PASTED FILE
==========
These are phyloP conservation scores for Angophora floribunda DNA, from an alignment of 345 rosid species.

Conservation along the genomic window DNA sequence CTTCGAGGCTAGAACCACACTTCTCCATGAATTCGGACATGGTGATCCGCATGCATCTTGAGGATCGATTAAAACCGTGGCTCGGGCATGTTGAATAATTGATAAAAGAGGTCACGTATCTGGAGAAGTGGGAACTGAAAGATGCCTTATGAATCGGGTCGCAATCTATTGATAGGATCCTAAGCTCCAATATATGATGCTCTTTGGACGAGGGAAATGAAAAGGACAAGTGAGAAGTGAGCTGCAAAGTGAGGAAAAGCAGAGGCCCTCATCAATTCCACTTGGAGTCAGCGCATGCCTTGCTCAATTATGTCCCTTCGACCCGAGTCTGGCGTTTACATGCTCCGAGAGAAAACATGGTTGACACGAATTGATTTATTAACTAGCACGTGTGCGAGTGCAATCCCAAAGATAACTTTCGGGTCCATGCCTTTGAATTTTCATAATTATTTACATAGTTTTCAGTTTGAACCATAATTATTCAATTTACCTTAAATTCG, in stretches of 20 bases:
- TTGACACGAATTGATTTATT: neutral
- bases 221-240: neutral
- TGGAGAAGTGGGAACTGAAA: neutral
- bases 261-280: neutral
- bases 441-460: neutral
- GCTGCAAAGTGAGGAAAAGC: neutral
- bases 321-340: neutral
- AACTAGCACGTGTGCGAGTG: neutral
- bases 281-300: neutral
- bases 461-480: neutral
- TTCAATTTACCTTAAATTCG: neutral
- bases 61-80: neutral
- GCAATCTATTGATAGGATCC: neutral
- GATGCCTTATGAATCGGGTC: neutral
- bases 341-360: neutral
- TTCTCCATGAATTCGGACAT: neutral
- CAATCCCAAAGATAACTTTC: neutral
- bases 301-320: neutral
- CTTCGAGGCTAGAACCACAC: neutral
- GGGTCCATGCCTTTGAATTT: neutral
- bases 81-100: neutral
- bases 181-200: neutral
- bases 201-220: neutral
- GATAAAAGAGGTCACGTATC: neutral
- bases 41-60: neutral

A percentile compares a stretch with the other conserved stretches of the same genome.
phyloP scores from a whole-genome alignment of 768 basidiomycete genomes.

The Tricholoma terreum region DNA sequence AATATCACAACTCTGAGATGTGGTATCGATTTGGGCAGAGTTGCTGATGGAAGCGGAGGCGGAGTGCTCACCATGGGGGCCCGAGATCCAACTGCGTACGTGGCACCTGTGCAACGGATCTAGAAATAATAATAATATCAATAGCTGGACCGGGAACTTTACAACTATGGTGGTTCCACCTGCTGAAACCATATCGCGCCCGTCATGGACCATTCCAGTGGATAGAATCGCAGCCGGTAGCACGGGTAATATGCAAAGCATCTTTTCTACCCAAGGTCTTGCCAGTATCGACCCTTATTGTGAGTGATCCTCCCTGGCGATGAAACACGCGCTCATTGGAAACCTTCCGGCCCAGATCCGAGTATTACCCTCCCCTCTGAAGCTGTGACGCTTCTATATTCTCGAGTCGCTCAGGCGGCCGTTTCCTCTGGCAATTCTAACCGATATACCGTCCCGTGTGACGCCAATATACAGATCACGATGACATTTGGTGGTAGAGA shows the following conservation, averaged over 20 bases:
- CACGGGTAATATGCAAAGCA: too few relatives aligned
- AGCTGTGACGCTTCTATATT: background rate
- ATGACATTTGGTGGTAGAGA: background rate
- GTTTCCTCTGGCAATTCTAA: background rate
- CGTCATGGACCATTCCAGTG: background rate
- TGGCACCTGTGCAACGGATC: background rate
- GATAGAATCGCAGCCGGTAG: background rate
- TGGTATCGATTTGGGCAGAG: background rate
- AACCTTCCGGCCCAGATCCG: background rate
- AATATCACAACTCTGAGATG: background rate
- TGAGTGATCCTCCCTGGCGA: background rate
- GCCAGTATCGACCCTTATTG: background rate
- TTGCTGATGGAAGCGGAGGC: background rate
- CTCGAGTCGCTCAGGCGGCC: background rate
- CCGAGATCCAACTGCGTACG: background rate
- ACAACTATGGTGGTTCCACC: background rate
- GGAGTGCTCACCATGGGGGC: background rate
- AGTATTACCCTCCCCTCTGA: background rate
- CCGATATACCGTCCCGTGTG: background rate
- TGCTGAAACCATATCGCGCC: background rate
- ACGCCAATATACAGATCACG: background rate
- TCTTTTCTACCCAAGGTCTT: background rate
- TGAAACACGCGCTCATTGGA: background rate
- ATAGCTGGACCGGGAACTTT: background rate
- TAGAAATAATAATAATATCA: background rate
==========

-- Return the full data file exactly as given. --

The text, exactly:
These are phyloP conservation scores for Angophora floribunda DNA, from an alignment of 345 rosid species.

Conservation along the genomic window DNA sequence CTTCGAGGCTAGAACCACACTTCTCCATGAATTCGGACATGGTGATCCGCATGCATCTTGAGGATCGATTAAAACCGTGGCTCGGGCATGTTGAATAATTGATAAAAGAGGTCACGTATCTGGAGAAGTGGGAACTGAAAGATGCCTTATGAATCGGGTCGCAATCTATTGATAGGATCCTAAGCTCCAATATATGATGCTCTTTGGACGAGGGAAATGAAAAGGACAAGTGAGAAGTGAGCTGCAAAGTGAGGAAAAGCAGAGGCCCTCATCAATTCCACTTGGAGTCAGCGCATGCCTTGCTCAATTATGTCCCTTCGACCCGAGTCTGGCGTTTACATGCTCCGAGAGAAAACATGGTTGACACGAATTGATTTATTAACTAGCACGTGTGCGAGTGCAATCCCAAAGATAACTTTCGGGTCCATGCCTTTGAATTTTCATAATTATTTACATAGTTTTCAGTTTGAACCATAATTATTCAATTTACCTTAAATTCG, in stretches of 20 bases:
- TTGACACGAATTGATTTATT: neutral
- bases 221-240: neutral
- TGGAGAAGTGGGAACTGAAA: neutral
- bases 261-280: neutral
- bases 441-460: neutral
- GCTGCAAAGTGAGGAAAAGC: neutral
- bases 321-340: neutral
- AACTAGCACGTGTGCGAGTG: neutral
- bases 281-300: neutral
- bases 461-480: neutral
- TTCAATTTACCTTAAATTCG: neutral
- bases 61-80: neutral
- GCAATCTATTGATAGGATCC: neutral
- GATGCCTTATGAATCGGGTC: neutral
- bases 341-360: neutral
- TTCTCCATGAATTCGGACAT: neutral
- CAATCCCAAAGATAACTTTC: neutral
- bases 301-320: neutral
- CTTCGAGGCTAGAACCACAC: neutral
- GGGTCCATGCCTTTGAATTT: neutral
- bases 81-100: neutral
- bases 181-200: neutral
- bases 201-220: neutral
- GATAAAAGAGGTCACGTATC: neutral
- bases 41-60: neutral

A percentile compares a stretch with the other conserved stretches of the same genome.
phyloP scores from a whole-genome alignment of 768 basidiomycete genomes.

The Tricholoma terreum region DNA sequence AATATCACAACTCTGAGATGTGGTATCGATTTGGGCAGAGTTGCTGATGGAAGCGGAGGCGGAGTGCTCACCATGGGGGCCCGAGATCCAACTGCGTACGTGGCACCTGTGCAACGGATCTAGAAATAATAATAATATCAATAGCTGGACCGGGAACTTTACAACTATGGTGGTTCCACCTGCTGAAACCATATCGCGCCCGTCATGGACCATTCCAGTGGATAGAATCGCAGCCGGTAGCACGGGTAATATGCAAAGCATCTTTTCTACCCAAGGTCTTGCCAGTATCGACCCTTATTGTGAGTGATCCTCCCTGGCGATGAAACACGCGCTCATTGGAAACCTTCCGGCCCAGATCCGAGTATTACCCTCCCCTCTGAAGCTGTGACGCTTCTATATTCTCGAGTCGCTCAGGCGGCCGTTTCCTCTGGCAATTCTAACCGATATACCGTCCCGTGTGACGCCAATATACAGATCACGATGACATTTGGTGGTAGAGA shows the following conservation, averaged over 20 bases:
- CACGGGTAATATGCAAAGCA: too few relatives aligned
- AGCTGTGACGCTTCTATATT: background rate
- ATGACATTTGGTGGTAGAGA: background rate
- GTTTCCTCTGGCAATTCTAA: background rate
- CGTCATGGACCATTCCAGTG: background rate
- TGGCACCTGTGCAACGGATC: background rate
- GATAGAATCGCAGCCGGTAG: background rate
- TGGTATCGATTTGGGCAGAG: background rate
- AACCTTCCGGCCCAGATCCG: background rate
- AATATCACAACTCTGAGATG: background rate
- TGAGTGATCCTCCCTGGCGA: background rate
- GCCAGTATCGACCCTTATTG: background rate
- TTGCTGATGGAAGCGGAGGC: background rate
- CTCGAGTCGCTCAGGCGGCC: background rate
- CCGAGATCCAACTGCGTACG: background rate
- ACAACTATGGTGGTTCCACC: background rate
- GGAGTGCTCACCATGGGGGC: background rate
- AGTATTACCCTCCCCTCTGA: background rate
- CCGATATACCGTCCCGTGTG: background rate
- TGCTGAAACCATATCGCGCC: background rate
- ACGCCAATATACAGATCACG: background rate
- TCTTTTCTACCCAAGGTCTT: background rate
- TGAAACACGCGCTCATTGGA: background rate
- ATAGCTGGACCGGGAACTTT: background rate
- TAGAAATAATAATAATATCA: background rate